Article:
Type II and more
On a different, but similar note, the potential impact of synthetic and treated diamonds on the market seems to be increasing exponentially. Discoveries of large quantities of synthetic melee salted into parcels of natural diamonds have been making trade headlines for the last few years. Likewise, the recently exposed practice of altering/forging natural diamond grading reports to match large, high pressure/high temperature- (HPHT-) treated diamonds—complete with matching, forged laser inscriptions—is also causing uproar. As appraisers, we should be aware of our potential liability as this type of fraud becomes more common. Our reports represent our warranty that we’ve done due diligence and the facts we report are accurate. Failure to detect treated or synthetic diamonds and/or bogus grading reports could have serious consequences, both to our reputation and our bank account. If we don’t have the ability to test (i.e. authenticate), we need to advise our clients that such authentication is necessary to avoid the declaration of an extraordinary assumption in the appraisal. There’s nothing inherently wrong with an extraordinary assumption, but the client needs to be advised and presented with alternatives. At the very least, we should always verify the lab report and inspect it for alterations before relying on it in our valuation.
Before we assume we don’t have the ability to authenticate diamonds anymore, perhaps it would be good to mention a few telltale signs of a diamond’s origin. Based on the current state of the art, if a diamond fluoresces blue to long-wave ultraviolet light, it’s natural. If there are crystal inclusions (without associated halo fractures), the stone is natural. If it’s colourless, near colourless, and NOT a Type II diamond, it’s natural. If the stone fluoresces orangey-pink, orange, green, or yellowish-green, or if the fluorescence is stronger in short-wave than in long-wave, you should be suspicious and consider advanced testing. If the diamond is colourless or near-colourless, very high clarity, and a Type II diamond, you should also consider advanced testing (especially if no fluorescence is apparent or it is patchy). A small proprietary device costing less than $300 can help one identify Type II diamonds in most cases, although simple polarizing filters may do the same if one learns to use them properly.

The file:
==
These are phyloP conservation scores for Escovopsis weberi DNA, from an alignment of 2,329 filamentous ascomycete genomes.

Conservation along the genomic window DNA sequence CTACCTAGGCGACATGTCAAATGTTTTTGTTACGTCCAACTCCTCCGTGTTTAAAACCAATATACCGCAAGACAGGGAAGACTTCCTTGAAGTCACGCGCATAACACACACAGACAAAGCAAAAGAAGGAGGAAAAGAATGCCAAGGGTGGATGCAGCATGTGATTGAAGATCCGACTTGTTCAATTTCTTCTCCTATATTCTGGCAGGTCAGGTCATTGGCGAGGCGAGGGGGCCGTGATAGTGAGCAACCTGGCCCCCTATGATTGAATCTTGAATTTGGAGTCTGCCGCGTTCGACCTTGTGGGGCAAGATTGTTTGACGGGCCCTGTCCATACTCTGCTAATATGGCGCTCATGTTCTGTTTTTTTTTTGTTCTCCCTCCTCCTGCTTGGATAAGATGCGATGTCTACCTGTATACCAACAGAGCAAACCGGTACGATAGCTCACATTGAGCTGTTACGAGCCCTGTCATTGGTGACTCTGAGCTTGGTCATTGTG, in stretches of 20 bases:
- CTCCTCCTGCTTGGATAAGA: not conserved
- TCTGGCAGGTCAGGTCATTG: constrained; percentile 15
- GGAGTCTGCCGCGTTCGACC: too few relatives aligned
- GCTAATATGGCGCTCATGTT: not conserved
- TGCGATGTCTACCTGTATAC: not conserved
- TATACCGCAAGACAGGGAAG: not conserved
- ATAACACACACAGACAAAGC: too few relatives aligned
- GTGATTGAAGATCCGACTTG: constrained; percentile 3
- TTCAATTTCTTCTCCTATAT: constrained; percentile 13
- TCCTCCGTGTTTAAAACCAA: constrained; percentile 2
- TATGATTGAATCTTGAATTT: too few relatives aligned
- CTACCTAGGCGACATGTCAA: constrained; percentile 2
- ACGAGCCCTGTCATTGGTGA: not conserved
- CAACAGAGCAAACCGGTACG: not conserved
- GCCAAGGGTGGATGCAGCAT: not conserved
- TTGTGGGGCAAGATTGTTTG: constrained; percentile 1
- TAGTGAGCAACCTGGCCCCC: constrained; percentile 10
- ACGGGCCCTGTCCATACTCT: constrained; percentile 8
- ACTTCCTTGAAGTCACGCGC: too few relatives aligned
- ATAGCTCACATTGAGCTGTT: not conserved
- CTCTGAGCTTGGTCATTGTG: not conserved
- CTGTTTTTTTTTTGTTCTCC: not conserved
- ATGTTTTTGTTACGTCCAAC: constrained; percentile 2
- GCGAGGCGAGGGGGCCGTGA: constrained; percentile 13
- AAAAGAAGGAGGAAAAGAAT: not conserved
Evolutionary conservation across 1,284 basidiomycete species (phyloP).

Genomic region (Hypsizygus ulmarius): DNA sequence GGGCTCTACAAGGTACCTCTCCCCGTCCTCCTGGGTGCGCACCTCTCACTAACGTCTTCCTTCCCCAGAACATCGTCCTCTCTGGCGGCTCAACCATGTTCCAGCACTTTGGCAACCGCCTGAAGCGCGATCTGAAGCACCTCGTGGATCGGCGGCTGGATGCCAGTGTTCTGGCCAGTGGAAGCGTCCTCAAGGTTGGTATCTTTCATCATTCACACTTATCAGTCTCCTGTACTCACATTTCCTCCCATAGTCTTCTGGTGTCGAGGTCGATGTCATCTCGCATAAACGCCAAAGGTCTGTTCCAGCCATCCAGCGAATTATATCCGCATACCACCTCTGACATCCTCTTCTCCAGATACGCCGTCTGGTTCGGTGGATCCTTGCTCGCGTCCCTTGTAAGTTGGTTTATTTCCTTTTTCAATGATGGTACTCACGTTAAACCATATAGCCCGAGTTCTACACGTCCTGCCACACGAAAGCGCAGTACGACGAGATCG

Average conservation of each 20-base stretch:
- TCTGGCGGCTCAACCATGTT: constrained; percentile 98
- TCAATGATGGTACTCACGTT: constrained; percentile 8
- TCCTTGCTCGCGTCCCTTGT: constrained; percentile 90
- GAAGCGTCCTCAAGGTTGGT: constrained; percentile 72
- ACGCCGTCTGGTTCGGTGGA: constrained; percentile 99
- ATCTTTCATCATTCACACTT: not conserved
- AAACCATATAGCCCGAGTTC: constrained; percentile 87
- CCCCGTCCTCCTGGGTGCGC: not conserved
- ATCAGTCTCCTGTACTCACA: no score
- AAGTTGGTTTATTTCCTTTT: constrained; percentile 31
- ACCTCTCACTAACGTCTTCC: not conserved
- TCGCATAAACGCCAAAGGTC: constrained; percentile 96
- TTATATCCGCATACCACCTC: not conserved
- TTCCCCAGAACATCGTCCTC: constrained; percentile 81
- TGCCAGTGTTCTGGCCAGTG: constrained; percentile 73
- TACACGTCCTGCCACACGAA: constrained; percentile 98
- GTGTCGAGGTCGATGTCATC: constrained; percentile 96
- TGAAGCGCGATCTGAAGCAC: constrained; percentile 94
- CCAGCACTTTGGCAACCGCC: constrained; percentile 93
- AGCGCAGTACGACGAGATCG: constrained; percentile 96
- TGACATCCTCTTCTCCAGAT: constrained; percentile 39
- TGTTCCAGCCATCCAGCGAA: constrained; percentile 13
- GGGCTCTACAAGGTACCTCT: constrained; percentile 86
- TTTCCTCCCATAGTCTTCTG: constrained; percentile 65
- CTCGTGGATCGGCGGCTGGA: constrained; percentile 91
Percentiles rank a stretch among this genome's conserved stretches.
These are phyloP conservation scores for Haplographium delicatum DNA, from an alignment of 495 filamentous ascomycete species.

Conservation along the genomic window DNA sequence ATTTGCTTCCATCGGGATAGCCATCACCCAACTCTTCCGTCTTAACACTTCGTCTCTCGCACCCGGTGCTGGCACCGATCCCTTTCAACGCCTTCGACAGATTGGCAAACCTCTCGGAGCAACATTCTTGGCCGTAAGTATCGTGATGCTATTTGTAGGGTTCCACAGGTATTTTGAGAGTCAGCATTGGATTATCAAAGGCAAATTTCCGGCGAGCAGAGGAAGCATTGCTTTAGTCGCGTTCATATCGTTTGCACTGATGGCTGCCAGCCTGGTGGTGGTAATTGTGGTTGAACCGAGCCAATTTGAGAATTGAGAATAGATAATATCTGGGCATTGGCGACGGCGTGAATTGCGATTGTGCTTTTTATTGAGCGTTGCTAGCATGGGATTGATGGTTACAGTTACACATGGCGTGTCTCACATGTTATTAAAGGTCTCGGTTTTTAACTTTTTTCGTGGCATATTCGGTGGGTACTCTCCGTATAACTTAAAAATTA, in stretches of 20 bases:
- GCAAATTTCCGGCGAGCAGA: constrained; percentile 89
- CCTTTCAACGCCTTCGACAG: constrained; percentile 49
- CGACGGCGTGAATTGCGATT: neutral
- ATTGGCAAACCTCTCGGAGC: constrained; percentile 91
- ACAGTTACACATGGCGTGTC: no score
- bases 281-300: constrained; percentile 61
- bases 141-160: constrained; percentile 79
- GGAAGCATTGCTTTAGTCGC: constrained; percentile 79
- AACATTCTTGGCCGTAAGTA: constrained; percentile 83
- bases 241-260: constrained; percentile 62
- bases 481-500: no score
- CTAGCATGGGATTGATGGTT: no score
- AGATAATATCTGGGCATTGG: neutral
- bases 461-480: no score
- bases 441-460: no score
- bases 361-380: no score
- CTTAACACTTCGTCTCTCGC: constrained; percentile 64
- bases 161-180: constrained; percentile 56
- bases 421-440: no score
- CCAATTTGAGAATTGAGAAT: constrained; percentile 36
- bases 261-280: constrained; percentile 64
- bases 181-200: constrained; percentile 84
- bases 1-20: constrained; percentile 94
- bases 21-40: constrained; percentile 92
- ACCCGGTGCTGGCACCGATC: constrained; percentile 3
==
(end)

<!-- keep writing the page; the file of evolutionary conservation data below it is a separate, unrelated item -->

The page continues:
Diamond melee presents a different challenge, although the same general guidelines apply. If the melee represents a significant value element of the property, and there is sufficient value to warrant testing, it might be worthwhile; otherwise, an assumption is probably necessary. I generally use long-wave ultraviolet light as a quick indicator. One of the ironies of undisclosed synthetic diamond melee in jewellery is that, at the moment, there’s no discernable difference in value within the market (since it is undisclosed). The situation is currently similar to the way the market deals with synthetic amethyst; the cost of detection usually exceeds the difference in value and so we pretend it’s not there. Once the public knows what they’re buying, a tiered pricing structure may arise.